May 6, 2008
He said they often must choose between buying groceries and medicine. "Sometimes a sweet man or woman will have to cut their medicine in half to be able to go buy groceries," Adams told a news conference.
The proposed constitutional amendment, sponsored by Rep. John Knight, D-Montgomery, and Sen. Hank Sanders, D-Selma, would also raise the threshold at which a family of four starts paying the state income tax from $12,600 to $20,000. To pay for the tax cuts, the legislation would end the state's income tax deduction for federal taxes paid.
Alabama is one of two states that don't waive all or part of the state sales tax for groceries or give a tax rebate to the poor. It is one of three states that give a 100 percent deduction for federal income taxes paid. The measure passed the House on April 15 but is stymied in the Senate with three days left in the 2008 regular session.
Senate Republicans want to attach it to a bill to shift home property tax reappraisals from an annual basis to once every four years. If the bill gets final passage in the House and Senate, it would be put to voters in a statewide referendum during the Nov. 4 presidential election. Adams and the executive director of the state AARP chapter, Joan Carter, joined Knight and Sanders at the news conference to encourage passage of the bill.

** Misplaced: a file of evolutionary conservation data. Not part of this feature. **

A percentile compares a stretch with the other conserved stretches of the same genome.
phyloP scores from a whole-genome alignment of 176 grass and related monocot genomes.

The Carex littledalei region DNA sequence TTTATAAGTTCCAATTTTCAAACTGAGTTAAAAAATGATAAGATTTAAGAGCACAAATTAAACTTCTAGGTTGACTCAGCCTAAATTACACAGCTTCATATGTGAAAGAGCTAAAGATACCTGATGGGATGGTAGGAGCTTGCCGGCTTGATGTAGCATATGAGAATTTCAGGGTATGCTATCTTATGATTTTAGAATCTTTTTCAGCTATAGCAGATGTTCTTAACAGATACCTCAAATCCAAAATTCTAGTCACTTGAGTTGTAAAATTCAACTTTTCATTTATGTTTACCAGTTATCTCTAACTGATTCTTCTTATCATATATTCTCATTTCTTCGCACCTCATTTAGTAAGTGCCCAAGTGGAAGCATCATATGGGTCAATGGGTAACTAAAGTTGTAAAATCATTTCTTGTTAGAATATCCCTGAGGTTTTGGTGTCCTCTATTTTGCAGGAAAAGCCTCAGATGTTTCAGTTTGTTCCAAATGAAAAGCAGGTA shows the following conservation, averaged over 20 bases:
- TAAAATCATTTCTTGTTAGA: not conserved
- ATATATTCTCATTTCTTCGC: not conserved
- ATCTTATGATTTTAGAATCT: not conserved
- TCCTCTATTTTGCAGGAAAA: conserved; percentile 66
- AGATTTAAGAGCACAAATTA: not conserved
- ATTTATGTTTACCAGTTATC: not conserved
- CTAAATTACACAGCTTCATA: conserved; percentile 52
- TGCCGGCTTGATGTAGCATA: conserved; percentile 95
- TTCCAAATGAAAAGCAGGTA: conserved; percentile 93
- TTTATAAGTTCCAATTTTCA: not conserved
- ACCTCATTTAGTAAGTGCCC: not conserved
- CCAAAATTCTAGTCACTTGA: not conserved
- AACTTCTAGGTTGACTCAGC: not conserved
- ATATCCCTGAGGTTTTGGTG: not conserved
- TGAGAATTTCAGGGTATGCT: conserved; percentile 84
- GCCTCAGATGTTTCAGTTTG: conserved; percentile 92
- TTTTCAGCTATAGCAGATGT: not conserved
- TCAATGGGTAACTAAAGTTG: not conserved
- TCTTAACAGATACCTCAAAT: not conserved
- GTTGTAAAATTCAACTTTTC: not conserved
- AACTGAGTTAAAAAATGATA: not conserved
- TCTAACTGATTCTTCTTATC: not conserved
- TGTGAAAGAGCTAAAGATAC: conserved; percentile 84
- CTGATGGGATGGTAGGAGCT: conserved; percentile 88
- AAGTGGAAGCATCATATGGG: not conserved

Sanders said he's not sure when he will attempt to bring it up for a vote in the Senate. Knight and Sanders oppose linking the bill to efforts to change the frequency of property tax reappraisals. "That is just an effort to try to kill this bill," Knight said. There have been attempts in the Legislature for years to remove the state sales tax from groceries, but few have gotten as far as this year's effort. "We have an opportunity to do something now that has never happened before," Knight said.
Republicans have said they favor taking the sales tax off groceries, but oppose removing the income tax deduction. Democrats have cited estimates that only the wealthiest 20 percent of Alabama's residents would spend a higher percentage of their income on state and local taxes as a result of the legislation.
But Republicans say the measure would have an adverse effect on more taxpayers. Republican Sen. Larry Dixon said he believes the measure would hurt people in his mostly middle class Montgomery district.
"It's a shift of the burden of taxation to the people who are already paying the most in taxes. The people I represent can't afford it," Dixon said.
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